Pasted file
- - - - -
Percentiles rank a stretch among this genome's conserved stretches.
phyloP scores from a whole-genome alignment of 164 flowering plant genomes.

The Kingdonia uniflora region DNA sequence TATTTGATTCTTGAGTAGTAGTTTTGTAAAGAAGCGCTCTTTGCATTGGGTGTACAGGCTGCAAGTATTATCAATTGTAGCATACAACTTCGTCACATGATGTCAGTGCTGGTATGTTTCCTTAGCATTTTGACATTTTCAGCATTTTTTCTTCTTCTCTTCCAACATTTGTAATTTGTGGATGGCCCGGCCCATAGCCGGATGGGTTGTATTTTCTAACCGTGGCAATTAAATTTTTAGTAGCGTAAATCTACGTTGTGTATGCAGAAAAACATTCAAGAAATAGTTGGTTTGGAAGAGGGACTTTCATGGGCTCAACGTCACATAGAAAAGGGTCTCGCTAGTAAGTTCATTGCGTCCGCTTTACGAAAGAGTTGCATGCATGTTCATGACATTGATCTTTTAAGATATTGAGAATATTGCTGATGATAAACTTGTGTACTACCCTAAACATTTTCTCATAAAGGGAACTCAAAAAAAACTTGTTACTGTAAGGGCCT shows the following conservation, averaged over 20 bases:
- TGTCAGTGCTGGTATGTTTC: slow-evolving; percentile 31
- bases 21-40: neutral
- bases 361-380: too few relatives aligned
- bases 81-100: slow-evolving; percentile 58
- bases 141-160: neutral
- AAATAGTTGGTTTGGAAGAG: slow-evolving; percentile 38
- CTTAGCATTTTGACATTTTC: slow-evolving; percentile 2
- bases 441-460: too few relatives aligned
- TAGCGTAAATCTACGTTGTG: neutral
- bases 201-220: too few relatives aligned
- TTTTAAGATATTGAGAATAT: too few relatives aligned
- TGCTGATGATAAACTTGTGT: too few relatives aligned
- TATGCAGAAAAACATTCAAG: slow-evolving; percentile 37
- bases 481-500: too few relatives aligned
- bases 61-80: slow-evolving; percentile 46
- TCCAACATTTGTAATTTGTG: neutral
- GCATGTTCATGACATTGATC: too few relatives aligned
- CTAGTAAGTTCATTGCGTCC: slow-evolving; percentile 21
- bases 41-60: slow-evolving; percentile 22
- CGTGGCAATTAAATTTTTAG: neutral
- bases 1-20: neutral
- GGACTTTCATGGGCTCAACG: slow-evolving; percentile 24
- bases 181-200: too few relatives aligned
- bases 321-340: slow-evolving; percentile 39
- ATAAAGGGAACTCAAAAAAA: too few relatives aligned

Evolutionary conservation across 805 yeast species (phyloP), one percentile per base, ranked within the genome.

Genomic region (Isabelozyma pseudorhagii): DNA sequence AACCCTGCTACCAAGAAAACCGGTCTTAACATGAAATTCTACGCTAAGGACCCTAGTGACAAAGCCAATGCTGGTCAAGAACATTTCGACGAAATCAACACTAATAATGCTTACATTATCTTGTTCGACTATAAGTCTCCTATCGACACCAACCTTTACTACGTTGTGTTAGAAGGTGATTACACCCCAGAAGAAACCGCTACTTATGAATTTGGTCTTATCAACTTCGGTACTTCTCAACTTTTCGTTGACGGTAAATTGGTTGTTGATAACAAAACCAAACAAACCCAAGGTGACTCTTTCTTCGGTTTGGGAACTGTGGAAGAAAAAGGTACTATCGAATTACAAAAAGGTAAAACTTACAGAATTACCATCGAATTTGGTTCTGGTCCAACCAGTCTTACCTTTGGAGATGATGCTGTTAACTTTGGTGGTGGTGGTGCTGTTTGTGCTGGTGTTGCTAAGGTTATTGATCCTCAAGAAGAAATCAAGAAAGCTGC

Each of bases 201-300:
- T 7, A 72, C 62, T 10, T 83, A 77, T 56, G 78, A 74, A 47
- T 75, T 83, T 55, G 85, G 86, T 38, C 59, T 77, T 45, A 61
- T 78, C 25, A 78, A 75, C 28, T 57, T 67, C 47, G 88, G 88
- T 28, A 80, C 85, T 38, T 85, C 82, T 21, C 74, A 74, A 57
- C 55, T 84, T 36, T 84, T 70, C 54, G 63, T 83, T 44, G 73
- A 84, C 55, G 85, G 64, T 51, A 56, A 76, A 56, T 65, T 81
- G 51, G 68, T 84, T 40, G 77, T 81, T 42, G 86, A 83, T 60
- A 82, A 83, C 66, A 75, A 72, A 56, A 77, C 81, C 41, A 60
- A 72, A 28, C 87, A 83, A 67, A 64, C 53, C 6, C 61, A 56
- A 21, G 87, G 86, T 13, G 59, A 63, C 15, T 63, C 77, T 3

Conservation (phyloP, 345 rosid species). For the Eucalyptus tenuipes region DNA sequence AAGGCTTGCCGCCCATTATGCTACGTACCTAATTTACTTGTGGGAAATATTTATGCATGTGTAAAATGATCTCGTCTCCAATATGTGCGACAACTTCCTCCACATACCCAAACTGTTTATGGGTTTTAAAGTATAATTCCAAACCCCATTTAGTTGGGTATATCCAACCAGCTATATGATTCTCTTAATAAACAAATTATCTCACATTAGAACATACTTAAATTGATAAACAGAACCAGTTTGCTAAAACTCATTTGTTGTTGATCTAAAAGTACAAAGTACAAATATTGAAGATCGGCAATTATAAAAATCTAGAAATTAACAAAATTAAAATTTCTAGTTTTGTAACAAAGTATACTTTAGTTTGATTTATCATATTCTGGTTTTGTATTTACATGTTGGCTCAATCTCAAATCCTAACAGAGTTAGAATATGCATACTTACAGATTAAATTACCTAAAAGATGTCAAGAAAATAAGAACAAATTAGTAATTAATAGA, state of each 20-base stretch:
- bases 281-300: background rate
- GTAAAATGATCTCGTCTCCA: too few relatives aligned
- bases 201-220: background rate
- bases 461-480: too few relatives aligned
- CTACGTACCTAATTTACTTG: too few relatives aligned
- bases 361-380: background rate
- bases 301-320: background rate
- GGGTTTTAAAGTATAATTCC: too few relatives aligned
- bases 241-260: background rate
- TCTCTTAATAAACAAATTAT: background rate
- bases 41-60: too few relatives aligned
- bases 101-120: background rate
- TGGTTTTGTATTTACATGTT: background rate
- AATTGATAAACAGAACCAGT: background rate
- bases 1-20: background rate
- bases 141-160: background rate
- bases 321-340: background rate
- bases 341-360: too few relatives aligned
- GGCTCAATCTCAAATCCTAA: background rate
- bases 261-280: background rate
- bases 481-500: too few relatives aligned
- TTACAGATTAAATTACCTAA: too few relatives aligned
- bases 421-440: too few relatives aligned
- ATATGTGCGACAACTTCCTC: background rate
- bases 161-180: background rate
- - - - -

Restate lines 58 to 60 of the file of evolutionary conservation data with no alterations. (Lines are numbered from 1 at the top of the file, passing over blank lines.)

- bases 141-160: background rate
- bases 321-340: background rate
- bases 341-360: too few relatives aligned